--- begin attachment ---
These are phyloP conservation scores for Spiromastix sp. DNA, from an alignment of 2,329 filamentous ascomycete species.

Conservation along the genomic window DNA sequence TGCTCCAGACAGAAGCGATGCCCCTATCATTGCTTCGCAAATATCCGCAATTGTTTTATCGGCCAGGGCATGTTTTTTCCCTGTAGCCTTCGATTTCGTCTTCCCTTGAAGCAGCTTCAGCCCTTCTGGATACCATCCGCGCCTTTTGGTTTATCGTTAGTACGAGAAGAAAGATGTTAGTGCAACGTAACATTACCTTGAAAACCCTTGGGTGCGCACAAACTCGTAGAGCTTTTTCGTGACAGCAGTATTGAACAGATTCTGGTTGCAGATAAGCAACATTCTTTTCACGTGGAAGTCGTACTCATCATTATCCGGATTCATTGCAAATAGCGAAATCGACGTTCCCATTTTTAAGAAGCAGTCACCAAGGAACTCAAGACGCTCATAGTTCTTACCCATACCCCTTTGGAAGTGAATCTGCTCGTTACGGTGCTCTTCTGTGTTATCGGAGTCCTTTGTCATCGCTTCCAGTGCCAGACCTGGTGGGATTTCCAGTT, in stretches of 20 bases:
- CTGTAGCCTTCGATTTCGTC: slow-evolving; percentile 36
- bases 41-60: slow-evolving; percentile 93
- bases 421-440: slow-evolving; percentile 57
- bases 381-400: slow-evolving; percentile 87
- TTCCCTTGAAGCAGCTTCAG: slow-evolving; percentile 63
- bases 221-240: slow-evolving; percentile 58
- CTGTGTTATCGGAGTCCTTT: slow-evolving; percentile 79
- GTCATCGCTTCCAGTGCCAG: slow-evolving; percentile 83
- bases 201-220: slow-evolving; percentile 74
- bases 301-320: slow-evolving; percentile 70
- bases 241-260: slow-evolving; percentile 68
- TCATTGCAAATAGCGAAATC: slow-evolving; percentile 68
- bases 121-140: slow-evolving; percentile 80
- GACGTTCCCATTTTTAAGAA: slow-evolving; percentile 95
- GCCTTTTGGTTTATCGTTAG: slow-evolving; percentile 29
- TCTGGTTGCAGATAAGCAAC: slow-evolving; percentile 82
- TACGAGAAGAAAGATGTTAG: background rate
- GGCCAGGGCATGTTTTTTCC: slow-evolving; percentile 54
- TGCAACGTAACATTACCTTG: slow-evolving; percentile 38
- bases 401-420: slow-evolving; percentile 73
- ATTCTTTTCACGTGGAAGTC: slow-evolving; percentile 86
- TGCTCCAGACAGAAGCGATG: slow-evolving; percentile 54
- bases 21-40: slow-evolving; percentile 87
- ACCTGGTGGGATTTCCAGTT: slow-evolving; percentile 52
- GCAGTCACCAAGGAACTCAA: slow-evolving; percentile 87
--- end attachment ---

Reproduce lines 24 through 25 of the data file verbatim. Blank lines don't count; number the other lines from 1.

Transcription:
- TGCTCCAGACAGAAGCGATG: slow-evolving; percentile 54
- bases 21-40: slow-evolving; percentile 87